In the 90 F coolness of first light, muffled giggling and polite little whispers woke me up. Just outside the woven reed fence of Ba’s little compound, a group of eight curious mostly butt-naked village children wanted a peek at the visitor.

Putting on my shorts, I waddled into the group. For a few moments all of us were shy. Then I clumsily uttered the few words of Peul I knew, “Good night” and “thank you.” I love kids so I started tickle poking a few in the stomach. A barrier was broken. We all laughed, over and over. In the commotion, some rubbed their curious little fingers across my arm and giggled when the white didn’t rub off my skin.

One kid reached out to hold my hand with his small dirt-encrusted fingers. Then somehow, spontaneously, we all held hands and started walking in a V-shaped chain like migrating geese. I was at point. 

In the quiet of predawn, wordlessly, we meandered away from the houses. Behind us the hushed sounds of an awakening village: chickens clucking, roosters crowing, adults talking quietly as they started the morning cooking fires. It all seemed so peaceful, so isolated from the rest of the world.

Our little migrating flock wandered across the stubble of harvested fields. With the wide eyes of a fresh-off-the-boat immigrant, I looked back over the bobbing heads of the children towards the collection of thatched-roofed mud huts. Tears of joy streamed down my cheeks. I was swimming in a river of bliss. “This is real. This isn’t Disneyland,” I whispered to myself.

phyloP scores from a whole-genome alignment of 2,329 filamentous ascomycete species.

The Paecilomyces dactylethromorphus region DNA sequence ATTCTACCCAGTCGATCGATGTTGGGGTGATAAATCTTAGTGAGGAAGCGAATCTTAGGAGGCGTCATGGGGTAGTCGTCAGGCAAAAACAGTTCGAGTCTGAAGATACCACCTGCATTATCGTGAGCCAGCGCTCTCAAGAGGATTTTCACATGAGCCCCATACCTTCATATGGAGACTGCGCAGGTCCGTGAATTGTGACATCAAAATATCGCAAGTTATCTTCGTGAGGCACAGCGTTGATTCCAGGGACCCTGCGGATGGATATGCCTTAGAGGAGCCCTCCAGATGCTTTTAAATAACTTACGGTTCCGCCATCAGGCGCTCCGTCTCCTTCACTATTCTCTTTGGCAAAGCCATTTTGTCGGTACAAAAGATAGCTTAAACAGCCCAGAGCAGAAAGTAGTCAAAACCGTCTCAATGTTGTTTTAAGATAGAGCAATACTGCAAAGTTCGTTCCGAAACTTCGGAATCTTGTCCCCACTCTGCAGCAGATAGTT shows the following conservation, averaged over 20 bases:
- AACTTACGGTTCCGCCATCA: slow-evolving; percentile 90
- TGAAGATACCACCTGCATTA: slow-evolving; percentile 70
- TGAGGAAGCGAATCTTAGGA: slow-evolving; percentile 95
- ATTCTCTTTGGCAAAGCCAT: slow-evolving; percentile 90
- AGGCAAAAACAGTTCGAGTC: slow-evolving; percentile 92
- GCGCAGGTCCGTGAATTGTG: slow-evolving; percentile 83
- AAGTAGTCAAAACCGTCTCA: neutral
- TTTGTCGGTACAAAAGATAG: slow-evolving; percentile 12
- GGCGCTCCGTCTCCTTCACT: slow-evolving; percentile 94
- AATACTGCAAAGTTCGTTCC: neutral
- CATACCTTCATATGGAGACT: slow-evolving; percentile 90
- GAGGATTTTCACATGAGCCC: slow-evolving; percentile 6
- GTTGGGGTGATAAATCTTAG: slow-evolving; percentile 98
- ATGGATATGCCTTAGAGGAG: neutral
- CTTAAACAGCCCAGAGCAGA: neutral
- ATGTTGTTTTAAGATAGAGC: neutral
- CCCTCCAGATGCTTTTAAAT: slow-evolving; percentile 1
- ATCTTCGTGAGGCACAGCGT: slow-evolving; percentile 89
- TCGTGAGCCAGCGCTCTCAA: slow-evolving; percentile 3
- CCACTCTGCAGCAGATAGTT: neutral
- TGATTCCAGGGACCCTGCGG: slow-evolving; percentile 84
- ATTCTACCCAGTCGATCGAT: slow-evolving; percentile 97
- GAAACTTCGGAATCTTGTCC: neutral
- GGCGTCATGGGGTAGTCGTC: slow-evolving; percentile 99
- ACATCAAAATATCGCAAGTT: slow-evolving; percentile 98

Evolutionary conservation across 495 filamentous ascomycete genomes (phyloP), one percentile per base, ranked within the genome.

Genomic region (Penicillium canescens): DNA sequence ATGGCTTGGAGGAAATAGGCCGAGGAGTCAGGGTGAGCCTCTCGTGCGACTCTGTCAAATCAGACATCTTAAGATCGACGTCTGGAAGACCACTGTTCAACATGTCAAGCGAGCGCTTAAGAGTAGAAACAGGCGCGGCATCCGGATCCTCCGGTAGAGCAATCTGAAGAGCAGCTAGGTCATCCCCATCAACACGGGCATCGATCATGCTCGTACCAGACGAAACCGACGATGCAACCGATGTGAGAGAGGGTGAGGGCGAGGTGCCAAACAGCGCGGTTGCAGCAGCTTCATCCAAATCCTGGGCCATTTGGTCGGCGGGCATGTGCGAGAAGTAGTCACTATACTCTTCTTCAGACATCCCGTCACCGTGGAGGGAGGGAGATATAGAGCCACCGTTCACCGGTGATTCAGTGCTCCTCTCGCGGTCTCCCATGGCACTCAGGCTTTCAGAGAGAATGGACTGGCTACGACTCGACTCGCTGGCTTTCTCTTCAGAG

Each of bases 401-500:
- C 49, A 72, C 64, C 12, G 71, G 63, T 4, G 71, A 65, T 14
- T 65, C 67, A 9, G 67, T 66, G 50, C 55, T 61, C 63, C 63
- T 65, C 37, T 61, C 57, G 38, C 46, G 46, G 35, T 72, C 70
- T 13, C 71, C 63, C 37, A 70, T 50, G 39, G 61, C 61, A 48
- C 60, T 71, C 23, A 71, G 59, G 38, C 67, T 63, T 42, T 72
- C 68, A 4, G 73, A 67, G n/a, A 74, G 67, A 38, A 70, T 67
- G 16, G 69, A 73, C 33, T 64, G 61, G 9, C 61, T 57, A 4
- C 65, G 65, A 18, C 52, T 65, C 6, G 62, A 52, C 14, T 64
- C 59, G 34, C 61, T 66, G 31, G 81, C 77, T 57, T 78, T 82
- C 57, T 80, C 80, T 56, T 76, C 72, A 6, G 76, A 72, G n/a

Three little boys running towards the Peul-tribe village of Ibel (Ebel) in the remotest southeast corner of Senegal, Africa.

I felt totally out of my element, but really alive. I was a little boy exploring the world in my own adventure movie, playing a bit role on a tiny planet hurtling through space at 65,000 miles per hour. Inside a tiny crack opened in some deep part of my being. I was connecting with something I didn’t understand.

Here I was sharing sheer joy together with a group of kids from a different culture, a different language, a different religion, a different ethnic race. Where were the barriers?

I looked down at the dusty-faced children and wondered if they too saw the world differently holding my hands. For those 15 or 20 minutes of our walk, I regained the innocent joy of these little kids.

Later that day, I wondered what was it that allowed us, from two totally different situations, to share such a moment of collective ecstasy, of being so alive?

Then in my wildest dreams I dared to wonder what would happen if this feeling of collective joy spread around the world, even for a few moments every day?

Why not? This is Africa, we all originated here. 

Villagers watch as a local bus crammed with people from the Peul-tribe village of Ibel (Ebel) head away.  Senegal, Africa.

All photographs and text © 2015 Janis Miglavs